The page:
Last week we got the following communication from JL, a subscriber/resident of Manhattan’s east side: “First time in memory that you had two major shootings on back-to-back days in Manhattan (Harlem then the Village).  NYC residents have pretty much become ever more complacent about crime and quality of life (and constant higher real estate prices) over the past 20 years.  Looks like it is ‘game over.’”

Combined with outraged claims of racism surrounding three indicted NYC police officers and a rising incidence of crime in big cities across the country, I had to agree that the shootings might be socionomically significant. I didn’t post anything, however, because two shootings does not a constitute a trend. But the contagious quality of the latest “Madison Square Garden Basketbrawl” has all the elements of a kick-off event in a good old fashioned, Big Apple bear market.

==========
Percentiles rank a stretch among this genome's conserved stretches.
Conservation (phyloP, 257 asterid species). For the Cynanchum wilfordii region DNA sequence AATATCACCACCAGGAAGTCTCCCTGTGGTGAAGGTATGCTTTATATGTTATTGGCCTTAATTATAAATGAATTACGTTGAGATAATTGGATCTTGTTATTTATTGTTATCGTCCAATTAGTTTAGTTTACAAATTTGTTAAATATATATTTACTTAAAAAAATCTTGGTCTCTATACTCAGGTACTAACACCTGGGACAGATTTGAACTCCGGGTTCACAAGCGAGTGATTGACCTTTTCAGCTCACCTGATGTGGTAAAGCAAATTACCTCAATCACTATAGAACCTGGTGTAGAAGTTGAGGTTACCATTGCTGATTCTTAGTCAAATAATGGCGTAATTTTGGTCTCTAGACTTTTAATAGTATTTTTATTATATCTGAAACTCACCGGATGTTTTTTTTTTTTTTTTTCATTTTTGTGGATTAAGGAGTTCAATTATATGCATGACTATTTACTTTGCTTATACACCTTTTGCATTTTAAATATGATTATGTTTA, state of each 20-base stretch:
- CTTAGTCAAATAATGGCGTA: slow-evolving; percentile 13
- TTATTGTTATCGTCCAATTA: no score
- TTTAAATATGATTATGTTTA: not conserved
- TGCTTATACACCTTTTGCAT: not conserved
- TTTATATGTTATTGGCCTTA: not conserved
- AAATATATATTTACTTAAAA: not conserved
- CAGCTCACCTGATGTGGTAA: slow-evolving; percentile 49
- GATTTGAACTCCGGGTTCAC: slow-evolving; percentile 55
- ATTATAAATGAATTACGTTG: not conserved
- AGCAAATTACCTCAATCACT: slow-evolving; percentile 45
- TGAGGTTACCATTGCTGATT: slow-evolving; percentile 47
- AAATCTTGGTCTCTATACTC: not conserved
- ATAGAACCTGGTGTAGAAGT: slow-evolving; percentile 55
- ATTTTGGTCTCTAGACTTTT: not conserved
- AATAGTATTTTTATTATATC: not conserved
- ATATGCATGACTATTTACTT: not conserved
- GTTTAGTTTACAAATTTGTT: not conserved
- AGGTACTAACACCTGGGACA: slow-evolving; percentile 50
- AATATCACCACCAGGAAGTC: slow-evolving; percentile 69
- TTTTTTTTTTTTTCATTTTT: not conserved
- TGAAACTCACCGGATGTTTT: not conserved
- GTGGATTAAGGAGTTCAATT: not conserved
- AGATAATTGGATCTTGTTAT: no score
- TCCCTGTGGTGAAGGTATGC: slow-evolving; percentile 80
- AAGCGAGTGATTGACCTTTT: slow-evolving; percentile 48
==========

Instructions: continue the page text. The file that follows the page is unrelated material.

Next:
First, there’s the forum in which the spontaneous display of mass hostility occured, a high school basketball game at Madison Square Garden. Unlike more bearish sporting fare, basketball is not by its nature a violent game. In bearish times, however, “Basketball and The Bull Market,” a December 1996 issue of The Elliott Wave Theorist noted that basketball tends to produce more physical contact and fights --  on and off the court. In fact, our forecast for the next bear market stated, “Eventually, fans will turn hostile, and fights will be common.” No site is more central to the history of basketball than Madison Square Garden.

Times Square is another New York City landmark that EWI has previously shown to be highly reflective of the prevailing trend in social mood. Consider, for instance, its transition from a sleazy, crime-infested porn capital at the end of the last bear market in the 1970s to the entertainment and financial capital of the world today.